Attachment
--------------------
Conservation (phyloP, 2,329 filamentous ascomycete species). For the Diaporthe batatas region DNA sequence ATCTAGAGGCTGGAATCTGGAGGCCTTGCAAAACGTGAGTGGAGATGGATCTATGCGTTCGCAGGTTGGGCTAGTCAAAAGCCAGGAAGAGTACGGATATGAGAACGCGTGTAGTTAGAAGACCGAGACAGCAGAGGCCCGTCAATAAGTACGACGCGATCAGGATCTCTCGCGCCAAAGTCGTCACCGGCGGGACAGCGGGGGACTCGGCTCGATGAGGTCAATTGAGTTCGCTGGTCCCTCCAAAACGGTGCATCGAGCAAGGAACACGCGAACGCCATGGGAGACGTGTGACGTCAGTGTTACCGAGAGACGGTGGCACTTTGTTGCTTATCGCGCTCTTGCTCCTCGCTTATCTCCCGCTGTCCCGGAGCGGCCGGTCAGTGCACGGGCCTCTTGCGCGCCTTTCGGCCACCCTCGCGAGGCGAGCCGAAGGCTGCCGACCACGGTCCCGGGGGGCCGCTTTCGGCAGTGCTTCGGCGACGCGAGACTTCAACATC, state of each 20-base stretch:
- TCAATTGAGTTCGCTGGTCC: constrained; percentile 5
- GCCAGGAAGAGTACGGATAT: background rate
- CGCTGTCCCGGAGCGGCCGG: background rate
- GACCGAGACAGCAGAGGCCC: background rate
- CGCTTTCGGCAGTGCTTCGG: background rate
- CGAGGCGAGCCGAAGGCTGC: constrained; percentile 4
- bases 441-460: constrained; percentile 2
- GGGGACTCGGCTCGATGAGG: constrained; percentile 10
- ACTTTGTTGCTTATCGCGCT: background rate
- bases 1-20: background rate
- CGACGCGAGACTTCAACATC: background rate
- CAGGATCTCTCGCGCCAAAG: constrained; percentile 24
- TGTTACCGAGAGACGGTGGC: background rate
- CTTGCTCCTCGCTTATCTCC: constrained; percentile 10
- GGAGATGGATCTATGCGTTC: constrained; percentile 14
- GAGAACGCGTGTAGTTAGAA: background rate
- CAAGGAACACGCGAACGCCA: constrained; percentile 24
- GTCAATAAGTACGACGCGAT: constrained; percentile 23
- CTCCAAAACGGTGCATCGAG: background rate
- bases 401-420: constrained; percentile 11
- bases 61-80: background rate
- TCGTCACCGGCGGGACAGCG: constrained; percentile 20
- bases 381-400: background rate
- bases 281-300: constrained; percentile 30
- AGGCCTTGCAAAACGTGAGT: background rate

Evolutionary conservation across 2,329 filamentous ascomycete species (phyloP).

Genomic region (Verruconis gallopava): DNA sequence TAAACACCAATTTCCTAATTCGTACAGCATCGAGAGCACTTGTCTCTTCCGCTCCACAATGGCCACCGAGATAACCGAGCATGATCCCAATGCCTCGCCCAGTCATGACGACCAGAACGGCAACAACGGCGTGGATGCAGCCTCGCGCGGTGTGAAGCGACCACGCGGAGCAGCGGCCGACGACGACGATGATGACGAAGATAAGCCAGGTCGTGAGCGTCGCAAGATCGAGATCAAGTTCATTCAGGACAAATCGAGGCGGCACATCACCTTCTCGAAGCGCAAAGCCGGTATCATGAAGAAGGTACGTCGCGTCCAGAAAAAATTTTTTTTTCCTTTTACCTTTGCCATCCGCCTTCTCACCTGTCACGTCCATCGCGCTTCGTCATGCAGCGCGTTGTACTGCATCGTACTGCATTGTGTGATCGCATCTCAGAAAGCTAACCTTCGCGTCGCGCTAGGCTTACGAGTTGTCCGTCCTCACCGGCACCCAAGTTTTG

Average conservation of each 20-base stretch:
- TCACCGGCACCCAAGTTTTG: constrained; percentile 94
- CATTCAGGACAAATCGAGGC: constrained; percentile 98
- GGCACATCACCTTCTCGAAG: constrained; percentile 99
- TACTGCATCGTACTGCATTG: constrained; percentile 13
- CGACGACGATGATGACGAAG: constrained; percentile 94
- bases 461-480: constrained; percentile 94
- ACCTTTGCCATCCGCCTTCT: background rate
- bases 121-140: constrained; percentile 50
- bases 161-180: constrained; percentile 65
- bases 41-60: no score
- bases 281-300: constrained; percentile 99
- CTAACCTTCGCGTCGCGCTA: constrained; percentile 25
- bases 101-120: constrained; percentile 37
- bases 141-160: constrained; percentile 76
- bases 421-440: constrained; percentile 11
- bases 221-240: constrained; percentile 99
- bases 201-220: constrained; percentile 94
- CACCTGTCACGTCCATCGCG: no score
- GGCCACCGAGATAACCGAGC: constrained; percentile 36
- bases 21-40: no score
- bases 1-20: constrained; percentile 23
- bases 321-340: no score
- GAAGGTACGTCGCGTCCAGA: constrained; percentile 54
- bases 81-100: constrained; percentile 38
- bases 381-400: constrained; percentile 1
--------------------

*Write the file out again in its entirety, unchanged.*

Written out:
Conservation (phyloP, 2,329 filamentous ascomycete species). For the Diaporthe batatas region DNA sequence ATCTAGAGGCTGGAATCTGGAGGCCTTGCAAAACGTGAGTGGAGATGGATCTATGCGTTCGCAGGTTGGGCTAGTCAAAAGCCAGGAAGAGTACGGATATGAGAACGCGTGTAGTTAGAAGACCGAGACAGCAGAGGCCCGTCAATAAGTACGACGCGATCAGGATCTCTCGCGCCAAAGTCGTCACCGGCGGGACAGCGGGGGACTCGGCTCGATGAGGTCAATTGAGTTCGCTGGTCCCTCCAAAACGGTGCATCGAGCAAGGAACACGCGAACGCCATGGGAGACGTGTGACGTCAGTGTTACCGAGAGACGGTGGCACTTTGTTGCTTATCGCGCTCTTGCTCCTCGCTTATCTCCCGCTGTCCCGGAGCGGCCGGTCAGTGCACGGGCCTCTTGCGCGCCTTTCGGCCACCCTCGCGAGGCGAGCCGAAGGCTGCCGACCACGGTCCCGGGGGGCCGCTTTCGGCAGTGCTTCGGCGACGCGAGACTTCAACATC, state of each 20-base stretch:
- TCAATTGAGTTCGCTGGTCC: constrained; percentile 5
- GCCAGGAAGAGTACGGATAT: background rate
- CGCTGTCCCGGAGCGGCCGG: background rate
- GACCGAGACAGCAGAGGCCC: background rate
- CGCTTTCGGCAGTGCTTCGG: background rate
- CGAGGCGAGCCGAAGGCTGC: constrained; percentile 4
- bases 441-460: constrained; percentile 2
- GGGGACTCGGCTCGATGAGG: constrained; percentile 10
- ACTTTGTTGCTTATCGCGCT: background rate
- bases 1-20: background rate
- CGACGCGAGACTTCAACATC: background rate
- CAGGATCTCTCGCGCCAAAG: constrained; percentile 24
- TGTTACCGAGAGACGGTGGC: background rate
- CTTGCTCCTCGCTTATCTCC: constrained; percentile 10
- GGAGATGGATCTATGCGTTC: constrained; percentile 14
- GAGAACGCGTGTAGTTAGAA: background rate
- CAAGGAACACGCGAACGCCA: constrained; percentile 24
- GTCAATAAGTACGACGCGAT: constrained; percentile 23
- CTCCAAAACGGTGCATCGAG: background rate
- bases 401-420: constrained; percentile 11
- bases 61-80: background rate
- TCGTCACCGGCGGGACAGCG: constrained; percentile 20
- bases 381-400: background rate
- bases 281-300: constrained; percentile 30
- AGGCCTTGCAAAACGTGAGT: background rate

Evolutionary conservation across 2,329 filamentous ascomycete species (phyloP).

Genomic region (Verruconis gallopava): DNA sequence TAAACACCAATTTCCTAATTCGTACAGCATCGAGAGCACTTGTCTCTTCCGCTCCACAATGGCCACCGAGATAACCGAGCATGATCCCAATGCCTCGCCCAGTCATGACGACCAGAACGGCAACAACGGCGTGGATGCAGCCTCGCGCGGTGTGAAGCGACCACGCGGAGCAGCGGCCGACGACGACGATGATGACGAAGATAAGCCAGGTCGTGAGCGTCGCAAGATCGAGATCAAGTTCATTCAGGACAAATCGAGGCGGCACATCACCTTCTCGAAGCGCAAAGCCGGTATCATGAAGAAGGTACGTCGCGTCCAGAAAAAATTTTTTTTTCCTTTTACCTTTGCCATCCGCCTTCTCACCTGTCACGTCCATCGCGCTTCGTCATGCAGCGCGTTGTACTGCATCGTACTGCATTGTGTGATCGCATCTCAGAAAGCTAACCTTCGCGTCGCGCTAGGCTTACGAGTTGTCCGTCCTCACCGGCACCCAAGTTTTG

Average conservation of each 20-base stretch:
- TCACCGGCACCCAAGTTTTG: constrained; percentile 94
- CATTCAGGACAAATCGAGGC: constrained; percentile 98
- GGCACATCACCTTCTCGAAG: constrained; percentile 99
- TACTGCATCGTACTGCATTG: constrained; percentile 13
- CGACGACGATGATGACGAAG: constrained; percentile 94
- bases 461-480: constrained; percentile 94
- ACCTTTGCCATCCGCCTTCT: background rate
- bases 121-140: constrained; percentile 50
- bases 161-180: constrained; percentile 65
- bases 41-60: no score
- bases 281-300: constrained; percentile 99
- CTAACCTTCGCGTCGCGCTA: constrained; percentile 25
- bases 101-120: constrained; percentile 37
- bases 141-160: constrained; percentile 76
- bases 421-440: constrained; percentile 11
- bases 221-240: constrained; percentile 99
- bases 201-220: constrained; percentile 94
- CACCTGTCACGTCCATCGCG: no score
- GGCCACCGAGATAACCGAGC: constrained; percentile 36
- bases 21-40: no score
- bases 1-20: constrained; percentile 23
- bases 321-340: no score
- GAAGGTACGTCGCGTCCAGA: constrained; percentile 54
- bases 81-100: constrained; percentile 38
- bases 381-400: constrained; percentile 1